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"The Notorious Board Game That Takes 1,500 Hours" Topic

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Tango01 Supporting Member of TMP19 Aug 2023 8:46 p.m. PST

… To Complete

"The thick, black-and-white rulebook packaged with every copy of the 1979 war-game The Campaign For North Africa is full of obtuse decrees, but the tabletop community always had a special appreciation for entry 52.6 – affectionately known as the "macaroni rule." The Italian troops in World War II were outfitted with noodle rations, and in the name of historical dogma, the player responsible for the Italians is required to distribute an extra water ration to their forces, so that their pasta may be boiled. Soldiers that do not receive their "pasta point" may immediately become "disorganized," rendering them useless in the field. It's a fact of life really: if the Italians can't boil their pasta, the Italians may desert.

It was a joke, by the way. Richard Berg, the legendary game designer and author of The Campaign For North Africa, says so himself. He'll happily admit that this was an unreasonable game for unreasonable people, but still, a pasta point? There's attention to detail, and then there's taking the piss. As Berg explains, the rule wasn't even entirely factually accurate. "The reality is that the Italians cooked their pasta with the tomato sauce that came with the cans," he says. "But I didn't want to do a rule on that." Yes, at the pinnacle of North Africa's ridiculous excess, even Berg couldn't help but poke a little fun at the obsessives in his wake…"

Main page



HMS Exeter19 Aug 2023 9:13 p.m. PST

I got one when it first came out for the oob. I had to sell it when I fell on hard times. When things eased up I bought another one.

ScottWashburn Sponsoring Member of TMP20 Aug 2023 4:53 a.m. PST

I have a copy. Never even tried to play it.

Murvihill20 Aug 2023 4:53 a.m. PST

A boasting point. Like the S&W 500: The largest caliber gun you can buy in the US without going through the destructive device paperwork (including an expensive tax stamp and background check) is .50. So when the Desert Eagle came out everyone snapped it up as the biggest handgun. It is iconic in action films now. BUT someone at Smith and Wesson said they could make one bigger and produced the 500, a revolver whose bullets are bigger than the Desert Eagle's (longer but not wider). Reports I've heard are that it is uncomfortable to shoot at best, others have either dropped the gun or had it hit them in the head from recoil. But it's the biggest and baddest and people had to have it.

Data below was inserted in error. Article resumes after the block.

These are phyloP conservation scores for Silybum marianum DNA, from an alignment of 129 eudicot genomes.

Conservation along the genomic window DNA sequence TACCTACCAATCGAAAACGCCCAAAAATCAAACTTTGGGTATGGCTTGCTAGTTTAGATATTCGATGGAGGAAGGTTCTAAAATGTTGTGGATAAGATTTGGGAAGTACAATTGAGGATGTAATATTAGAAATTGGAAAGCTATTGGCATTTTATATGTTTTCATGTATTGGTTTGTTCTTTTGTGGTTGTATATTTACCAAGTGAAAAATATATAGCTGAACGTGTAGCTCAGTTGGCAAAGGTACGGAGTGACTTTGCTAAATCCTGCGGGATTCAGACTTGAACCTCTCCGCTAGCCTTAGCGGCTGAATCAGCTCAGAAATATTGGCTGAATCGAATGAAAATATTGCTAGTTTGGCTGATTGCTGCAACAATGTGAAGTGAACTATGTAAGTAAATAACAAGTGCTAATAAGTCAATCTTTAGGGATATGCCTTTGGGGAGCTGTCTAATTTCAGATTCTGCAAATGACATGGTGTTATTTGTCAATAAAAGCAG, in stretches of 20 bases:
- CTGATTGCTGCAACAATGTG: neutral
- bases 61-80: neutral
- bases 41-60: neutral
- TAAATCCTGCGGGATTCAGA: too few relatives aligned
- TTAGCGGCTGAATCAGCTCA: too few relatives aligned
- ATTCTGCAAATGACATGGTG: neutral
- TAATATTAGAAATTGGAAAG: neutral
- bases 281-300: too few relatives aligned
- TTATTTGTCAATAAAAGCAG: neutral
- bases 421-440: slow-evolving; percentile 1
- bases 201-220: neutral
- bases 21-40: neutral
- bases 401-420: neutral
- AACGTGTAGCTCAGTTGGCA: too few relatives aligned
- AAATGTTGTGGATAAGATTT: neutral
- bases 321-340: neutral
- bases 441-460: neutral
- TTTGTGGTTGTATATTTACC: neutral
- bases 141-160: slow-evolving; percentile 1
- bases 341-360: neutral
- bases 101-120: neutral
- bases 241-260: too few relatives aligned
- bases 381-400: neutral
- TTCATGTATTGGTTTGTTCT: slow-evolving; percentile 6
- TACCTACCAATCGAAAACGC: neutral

There's a 15,000 piece jigsaw out there, same idea: some people have to have the biggest of everything.

Marc33594 Supporting Member of TMP20 Aug 2023 6:16 a.m. PST

Bought a copy when it first came out. Other than some light foxing on the box it is still in mint condition. To be admired not played. When I was stationed in Germany we had one guy who was trying to spin up some interest in playing this. He was ultra organized to include a multitude of 3 X 5 cards used for things like logistics and such. He had copies of the rules in ring binders. Just looking at all the administrivia he had put together to make the game playable we passed on attempting it.